For Anthony Kiedis, What Doesn't Kill You Only Makes Your Book Longer

Chili Pepper recounts his decadent, dangerous life in 'Scar Tissue.'

For someone who's ravaged his body with all sorts of drugs over not just years, but decades, Anthony Kiedis has an amazing memory.

His just-released book, "Scar Tissue," recounts his life -- the good, the bad and the downright ugly -- with such detail, clarity and hindsight that the reader comes away knowing far more than just the history of the Red Hot Chili Peppers -- it's a glimpse into his soul.

"One would just kind of assume that with all the [drug] consumption that my memory would be a bit shoddy," Kiedis said. "But it's actually pretty lucid, and better than both of my parents', or any of my friends'. My friends tried to recount these same stories, and they were like, 'Wow, I don't ... were we there?' "

With the help of co-writer Larry Sloman, Kiedis traces his descent into drug addiction and his repeated attempts to kick the habit. Along the way, he finds his way into the Hollywood elite, thanks to his father, a drug-dealer-turned-actor.

Kiedis said the book came about because he'd been telling these stories for so long to his friends, and they were always "mystified" that before he was even a teenager, he was doing drugs and hobnobbing with rock royalty like Keith Moon, Alice Cooper and Led Zeppelin at the Rainbow Room on the Sunset Strip. In one memorable baby-sitting episode, a naked Cher crawled into bed with him when he was in the eighth grade.

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[article id="1492068"]Click to enlarge the cover of Anthony Kiedis' book, "Scar Tissue"[/article]

"No one had really figured out that drugs might have a negative repercussion down the line," Kiedis said. "It was very naive, but it was like an adult Disneyland, and my father kind of brought me into this world. It's a bit twisted, and I wouldn't do it with my kid, but I don't think he realized how profoundly deadly drug use could be. ... He was just going, 'Look what I found, this is fun, this is wonderful, let's do it together.' I wanted to write about that, and then I just kept going and it became a complete biography."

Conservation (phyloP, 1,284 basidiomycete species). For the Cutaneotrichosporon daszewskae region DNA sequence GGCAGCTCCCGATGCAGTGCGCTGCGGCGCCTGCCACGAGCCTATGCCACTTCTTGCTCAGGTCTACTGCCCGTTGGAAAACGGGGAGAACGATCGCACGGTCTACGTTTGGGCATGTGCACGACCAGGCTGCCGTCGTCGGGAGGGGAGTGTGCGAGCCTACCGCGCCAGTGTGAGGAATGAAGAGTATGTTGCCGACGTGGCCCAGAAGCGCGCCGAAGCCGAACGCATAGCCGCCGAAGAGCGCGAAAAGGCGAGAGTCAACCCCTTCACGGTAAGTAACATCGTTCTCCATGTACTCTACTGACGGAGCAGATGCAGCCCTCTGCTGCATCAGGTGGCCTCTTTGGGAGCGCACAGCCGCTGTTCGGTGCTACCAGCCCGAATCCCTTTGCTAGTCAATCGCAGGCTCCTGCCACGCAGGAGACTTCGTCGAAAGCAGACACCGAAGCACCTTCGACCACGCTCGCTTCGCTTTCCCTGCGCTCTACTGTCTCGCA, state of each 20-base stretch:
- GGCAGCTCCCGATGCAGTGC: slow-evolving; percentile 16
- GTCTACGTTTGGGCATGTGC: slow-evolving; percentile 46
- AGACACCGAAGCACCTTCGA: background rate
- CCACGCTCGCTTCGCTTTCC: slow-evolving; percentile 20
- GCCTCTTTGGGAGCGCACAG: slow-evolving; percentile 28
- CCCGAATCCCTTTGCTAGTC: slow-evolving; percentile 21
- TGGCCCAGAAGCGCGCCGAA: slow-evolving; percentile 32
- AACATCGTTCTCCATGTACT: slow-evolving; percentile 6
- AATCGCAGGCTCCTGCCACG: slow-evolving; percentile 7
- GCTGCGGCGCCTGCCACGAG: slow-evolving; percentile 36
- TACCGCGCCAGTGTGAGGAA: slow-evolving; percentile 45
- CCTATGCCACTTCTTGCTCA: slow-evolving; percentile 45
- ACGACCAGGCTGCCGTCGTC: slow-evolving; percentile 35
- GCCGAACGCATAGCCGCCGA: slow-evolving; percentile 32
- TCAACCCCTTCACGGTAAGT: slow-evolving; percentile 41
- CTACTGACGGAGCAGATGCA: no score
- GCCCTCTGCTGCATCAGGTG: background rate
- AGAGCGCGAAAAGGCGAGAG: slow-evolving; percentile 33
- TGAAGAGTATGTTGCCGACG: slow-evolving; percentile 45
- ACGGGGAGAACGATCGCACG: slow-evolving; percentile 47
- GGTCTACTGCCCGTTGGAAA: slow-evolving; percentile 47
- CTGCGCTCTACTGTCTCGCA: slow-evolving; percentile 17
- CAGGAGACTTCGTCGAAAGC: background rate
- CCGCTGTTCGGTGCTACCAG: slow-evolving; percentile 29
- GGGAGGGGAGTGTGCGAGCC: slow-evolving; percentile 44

Kiedis said that despite all the "harrowing and death-defying weirdness" he lived through, he appreciated all of it, because at least he lived through interesting times. That's a pretty bold statement to make, considering he once broke his back by diving from a five-story building into a pool, and split his skull open by driving under the influence. And not all the pain was his alone -- he also recounts watching his bandmate Hillel Slovak and friends River Phoenix and Kurt Cobain deteriorate and die. Not that any of this scared him straight.

"All those deaths affected me hugely," Kiedis said. "They were heartbreaking. All three of those completely got to me, but never for a minute did I equate that with 'I'm going to die' or 'I'm going to stop using.' It doesn't work like that. You can see tragedy for years, right before your very eyes, and you're like, 'That really sucks, I'm going to miss this person forever. Let's go get high.' "

Scare tactics don't work, he said, because once someone is committed to doing drugs, no one can dissuade them. Kiedis got to the point where he didn't care what it took to use, just as long as he could keep using. "If I had to, I'd use a syringe that I found in the street," he wrote. "Instead of sterilized cotton, I'd use a section of my sock, or more commonly, the filter tip of a cigarette. ... I'd pull the back off a toilet or look for a lawn sprinkler or even a puddle" to find water to dissolve the drugs in.

Except when he was on the road. Outside of his stints in rehab, that was the only time he'd manage to stay clean, because he realized that he couldn't function that way. "Whenever I would leave to go on the road, I would never use," he said. "The minute I'd come home, and I would have a few months off, 'Oh, I can disappear for a while, no one's going to miss me,' then I would get rowing. The road is not a problem. It's not any more tempting. People don't come up with giant bags of drugs or gallons of alcohol and say, 'You've got to do this.' It happens to me more at home."

Thanks to a 12-step rehab program, life at home these days is more about "sitting outside in the sun, cup of tea, dog, girlfriend, pool, hillside." "My days are whatever I want them to be," he said. "I don't have to go worry about chasing some chemical to make me feel OK for a minute, and then make me feel worse."

Now, it's all about the music, and he's spending nearly every day with the Chili Peppers working on their next album, which he described as "kind of hard, more aggressive-sounding music than we've had in a while."

"We feel like we're just getting started," he said. "We had all these beautiful and chaotic experiences that made perfect sense during the time they were happening, but now as songwriters and friends and people who play music together, we feel like we've opened up something that's new. It's all fresh to us and there's so much more to discover."